From this, we can simply say doctrine is what Christians believe as taught by Scriptures. Doctrine regulates Christian living. In Titus 2:2-10, Paul lays down some guidelines on Christian conduct. He spoke about how older men and women must conduct themselves. Then he spoke to young men and women. Further, the Christian is justified by faith alone in the finished work on Calvary.

Doctrine can be sound or unsound. Sound doctrine is any doctrine or teaching consistent with biblical teachings. Unsound doctrine will be the exact opposite of sound doctrine, that is, any doctrine or teaching inconsistent with Scripture.

A.D 2019: today’s Church in the modern world and in Ghana in particular is no different from the Church in Crete Paul wrote about. We have become inundated with unsound doctrine coming from many angles. There are all kinds of blasphemy parading around as gospel preaching and the true gospel—the good news of the death and resurrection of Christ for the salvation of sinners is no more preached. From the prosperity gospel, to health and wealth and various kinds of so called prophecies, many souls are been led astray.

When Paul charged that the mouth of these false teachers be stopped or silenced, he instructed the teaching of sound doctrine. And consistently in the epistle, we see Paul stressing the importance of sound doctrine (vv.9;13, 2:1). This tells us how important sound doctrine is to the life of the church and believer.

The teaching of sound doctrine matters because we are called upon to grow in our knowledge of Christ and not be tossed to and fro by every wind of doctrine. It is crucial we pay attention to doctrine because doctrine points us to whether our beliefs are true or not.

Notes:

1. Matt Permann, “What Is The Role of An Elder”, accessed 10th January 2019, https://www.desiringgod.org/articles/what-is-the-role-of-an-elder.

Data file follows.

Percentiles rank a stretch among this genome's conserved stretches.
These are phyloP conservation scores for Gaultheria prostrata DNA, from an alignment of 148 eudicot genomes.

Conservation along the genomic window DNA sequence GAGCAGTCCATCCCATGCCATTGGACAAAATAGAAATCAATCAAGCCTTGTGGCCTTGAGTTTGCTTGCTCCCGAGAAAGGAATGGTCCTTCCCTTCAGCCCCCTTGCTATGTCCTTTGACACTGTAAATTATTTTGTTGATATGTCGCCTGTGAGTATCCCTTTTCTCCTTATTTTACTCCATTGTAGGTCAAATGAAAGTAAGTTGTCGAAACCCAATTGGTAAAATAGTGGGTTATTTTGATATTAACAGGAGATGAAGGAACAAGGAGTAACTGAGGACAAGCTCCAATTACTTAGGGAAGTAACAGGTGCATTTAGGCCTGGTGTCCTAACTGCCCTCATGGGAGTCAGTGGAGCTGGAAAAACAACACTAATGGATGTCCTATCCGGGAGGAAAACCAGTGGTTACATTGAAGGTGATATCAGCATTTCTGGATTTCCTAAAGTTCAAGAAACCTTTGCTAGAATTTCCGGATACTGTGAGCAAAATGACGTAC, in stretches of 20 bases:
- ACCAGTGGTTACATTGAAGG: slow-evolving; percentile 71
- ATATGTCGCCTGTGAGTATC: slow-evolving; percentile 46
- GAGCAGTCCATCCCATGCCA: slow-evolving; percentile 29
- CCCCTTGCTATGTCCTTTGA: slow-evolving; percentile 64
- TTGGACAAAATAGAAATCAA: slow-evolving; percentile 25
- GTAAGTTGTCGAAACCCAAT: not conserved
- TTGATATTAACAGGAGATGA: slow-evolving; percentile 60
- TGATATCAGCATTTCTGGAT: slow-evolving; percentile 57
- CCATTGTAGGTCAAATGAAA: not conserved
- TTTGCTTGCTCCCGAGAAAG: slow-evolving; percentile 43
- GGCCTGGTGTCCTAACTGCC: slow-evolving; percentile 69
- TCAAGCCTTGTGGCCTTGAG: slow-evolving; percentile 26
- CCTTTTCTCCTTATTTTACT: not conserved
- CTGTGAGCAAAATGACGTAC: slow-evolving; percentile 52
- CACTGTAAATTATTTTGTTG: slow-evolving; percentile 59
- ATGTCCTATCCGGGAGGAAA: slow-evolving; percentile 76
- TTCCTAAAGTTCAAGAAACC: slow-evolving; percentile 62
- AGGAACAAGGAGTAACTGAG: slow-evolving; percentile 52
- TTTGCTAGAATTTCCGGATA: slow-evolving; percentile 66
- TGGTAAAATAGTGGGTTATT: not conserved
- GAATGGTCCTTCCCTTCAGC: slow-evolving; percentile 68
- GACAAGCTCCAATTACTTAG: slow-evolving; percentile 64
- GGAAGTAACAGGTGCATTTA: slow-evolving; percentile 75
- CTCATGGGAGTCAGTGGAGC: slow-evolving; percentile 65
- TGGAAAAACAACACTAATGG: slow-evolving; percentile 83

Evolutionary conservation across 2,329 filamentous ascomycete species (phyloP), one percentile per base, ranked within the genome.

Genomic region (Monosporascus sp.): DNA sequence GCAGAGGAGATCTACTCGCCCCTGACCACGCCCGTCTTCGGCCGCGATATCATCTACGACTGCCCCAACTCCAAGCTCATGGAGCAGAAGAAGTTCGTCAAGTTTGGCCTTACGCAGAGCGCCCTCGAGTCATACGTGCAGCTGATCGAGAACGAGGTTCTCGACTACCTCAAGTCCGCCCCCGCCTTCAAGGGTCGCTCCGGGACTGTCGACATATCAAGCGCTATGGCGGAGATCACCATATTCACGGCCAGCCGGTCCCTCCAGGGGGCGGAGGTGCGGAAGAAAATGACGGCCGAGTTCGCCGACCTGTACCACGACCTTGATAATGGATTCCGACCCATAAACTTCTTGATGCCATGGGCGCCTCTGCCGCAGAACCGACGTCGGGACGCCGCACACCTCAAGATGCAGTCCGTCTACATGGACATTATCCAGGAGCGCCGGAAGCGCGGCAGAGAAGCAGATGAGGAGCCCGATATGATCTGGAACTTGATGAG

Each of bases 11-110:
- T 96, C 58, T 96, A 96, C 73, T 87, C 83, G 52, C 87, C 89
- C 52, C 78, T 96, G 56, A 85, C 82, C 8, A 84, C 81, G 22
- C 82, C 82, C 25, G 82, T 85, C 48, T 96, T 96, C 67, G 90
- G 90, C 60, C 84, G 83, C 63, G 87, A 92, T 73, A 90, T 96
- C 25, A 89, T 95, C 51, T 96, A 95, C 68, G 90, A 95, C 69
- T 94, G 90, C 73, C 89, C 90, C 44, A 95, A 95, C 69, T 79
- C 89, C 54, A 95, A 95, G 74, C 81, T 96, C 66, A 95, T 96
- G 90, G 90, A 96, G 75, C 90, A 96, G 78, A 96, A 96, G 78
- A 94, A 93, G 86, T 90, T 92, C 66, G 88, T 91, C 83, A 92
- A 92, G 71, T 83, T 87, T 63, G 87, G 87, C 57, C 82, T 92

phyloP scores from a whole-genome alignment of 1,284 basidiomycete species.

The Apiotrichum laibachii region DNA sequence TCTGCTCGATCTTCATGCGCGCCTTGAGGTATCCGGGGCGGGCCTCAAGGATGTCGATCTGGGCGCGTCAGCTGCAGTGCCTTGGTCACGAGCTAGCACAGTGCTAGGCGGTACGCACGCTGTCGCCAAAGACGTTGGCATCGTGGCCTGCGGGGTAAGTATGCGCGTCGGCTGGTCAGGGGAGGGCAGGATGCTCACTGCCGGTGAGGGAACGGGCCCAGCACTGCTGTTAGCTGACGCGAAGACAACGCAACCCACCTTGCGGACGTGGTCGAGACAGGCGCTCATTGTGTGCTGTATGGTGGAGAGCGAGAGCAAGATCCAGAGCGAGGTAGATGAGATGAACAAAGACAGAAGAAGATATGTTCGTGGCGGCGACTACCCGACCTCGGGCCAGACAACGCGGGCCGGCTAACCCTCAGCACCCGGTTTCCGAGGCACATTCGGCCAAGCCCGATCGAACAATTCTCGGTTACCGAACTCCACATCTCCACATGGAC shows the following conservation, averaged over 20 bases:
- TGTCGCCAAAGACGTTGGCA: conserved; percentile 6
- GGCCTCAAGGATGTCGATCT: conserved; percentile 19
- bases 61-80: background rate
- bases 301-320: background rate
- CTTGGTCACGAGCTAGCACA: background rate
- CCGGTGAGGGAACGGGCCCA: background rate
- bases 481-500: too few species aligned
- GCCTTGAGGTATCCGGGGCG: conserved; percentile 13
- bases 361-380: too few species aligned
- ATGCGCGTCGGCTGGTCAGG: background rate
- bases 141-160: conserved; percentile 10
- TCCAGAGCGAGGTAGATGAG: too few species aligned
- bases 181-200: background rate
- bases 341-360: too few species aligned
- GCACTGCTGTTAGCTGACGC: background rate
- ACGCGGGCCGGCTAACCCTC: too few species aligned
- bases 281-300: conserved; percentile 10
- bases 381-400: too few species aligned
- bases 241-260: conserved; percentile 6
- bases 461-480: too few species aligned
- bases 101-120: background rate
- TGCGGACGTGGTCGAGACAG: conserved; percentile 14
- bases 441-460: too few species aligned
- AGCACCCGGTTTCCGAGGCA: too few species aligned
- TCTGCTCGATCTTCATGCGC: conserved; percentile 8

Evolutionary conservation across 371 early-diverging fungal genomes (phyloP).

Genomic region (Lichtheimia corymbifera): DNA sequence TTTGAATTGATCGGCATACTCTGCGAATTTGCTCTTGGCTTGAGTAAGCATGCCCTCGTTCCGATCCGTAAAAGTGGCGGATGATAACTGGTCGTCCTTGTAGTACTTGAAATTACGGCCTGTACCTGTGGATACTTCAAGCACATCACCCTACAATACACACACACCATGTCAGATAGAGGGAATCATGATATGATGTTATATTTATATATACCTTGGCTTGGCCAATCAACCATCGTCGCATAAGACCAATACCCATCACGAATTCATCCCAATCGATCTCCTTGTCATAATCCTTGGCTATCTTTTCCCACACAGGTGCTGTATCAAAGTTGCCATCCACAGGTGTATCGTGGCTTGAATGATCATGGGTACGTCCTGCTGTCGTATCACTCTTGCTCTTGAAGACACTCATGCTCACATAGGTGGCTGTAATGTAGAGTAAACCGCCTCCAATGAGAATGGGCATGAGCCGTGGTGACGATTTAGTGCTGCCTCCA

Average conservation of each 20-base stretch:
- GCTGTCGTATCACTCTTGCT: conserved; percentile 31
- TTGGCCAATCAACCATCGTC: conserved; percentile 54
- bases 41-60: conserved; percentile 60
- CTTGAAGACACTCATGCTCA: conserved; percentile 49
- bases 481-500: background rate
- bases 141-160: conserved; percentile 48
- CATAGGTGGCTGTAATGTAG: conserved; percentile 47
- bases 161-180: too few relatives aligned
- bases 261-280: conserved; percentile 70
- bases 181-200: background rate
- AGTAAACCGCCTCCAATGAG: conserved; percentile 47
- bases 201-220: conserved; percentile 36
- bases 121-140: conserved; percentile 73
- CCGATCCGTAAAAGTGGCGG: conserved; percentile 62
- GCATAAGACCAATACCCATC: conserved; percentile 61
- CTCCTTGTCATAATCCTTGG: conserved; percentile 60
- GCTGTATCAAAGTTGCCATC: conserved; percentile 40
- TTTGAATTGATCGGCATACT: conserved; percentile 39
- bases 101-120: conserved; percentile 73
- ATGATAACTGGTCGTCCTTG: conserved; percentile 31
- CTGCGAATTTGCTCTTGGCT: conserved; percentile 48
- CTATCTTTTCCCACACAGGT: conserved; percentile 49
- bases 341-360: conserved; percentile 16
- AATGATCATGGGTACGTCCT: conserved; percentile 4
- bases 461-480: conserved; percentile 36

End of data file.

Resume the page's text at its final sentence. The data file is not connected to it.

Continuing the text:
2. https://www.theopedia.com/doctrine

 

—Originally posted on https://thegospelnetworkgh.com as The Mouths of False Teachers Must Be Stopped by author.

 

A Cure For Worry

Hopelessness

Matthew 6:25-34

All too soon, 2018 has come and gone and we have entered a new year. I trust the past year had its own successes. Undoubtedly, I am sure the year also included its own failures. That said, a new year is here with us and in Paul’s words, let us enter the New Year “forgetting what lies behind and straining forward to what lies ahead” (Philippians 3:12).

The New Year presents us with many opportunities to amend and improve on areas of our lives where there were failures and forge ahead with confidence. As humans, it is very likely our past experiences, especially where they are not positive experiences may influence our moving forward and if not checked, may slum us into a state of worry, anxiety and in extreme cases hopelessness. To address this, we turn to a very popular sermon delivered by our Lord himself: the Sermon on the Mount. It is so called because the sermon was delivered on a mountain:

Seeing the crowds, he went up on the mountain, and when he sat down, his disciples came to him (Matthew 5:1).

When he came down from the mountain, great crowds followed him Matthew 8:1)

The Sermon on the Mount begins from Matthew 5:2 and ends at Matthew 7: 29. It is considered Jesus’ longest speech in all of the New Testament; stretching about 109 verses. If you use a red letter edition Bible, you will appreciate how long the sermon was. And in this sermon, we see some of Jesus’ most popular words recorded. Our focus for this article will be on Chapter 6 especially from verses 25-31. A bird’s eye view of the Chapter presents us with these divisions: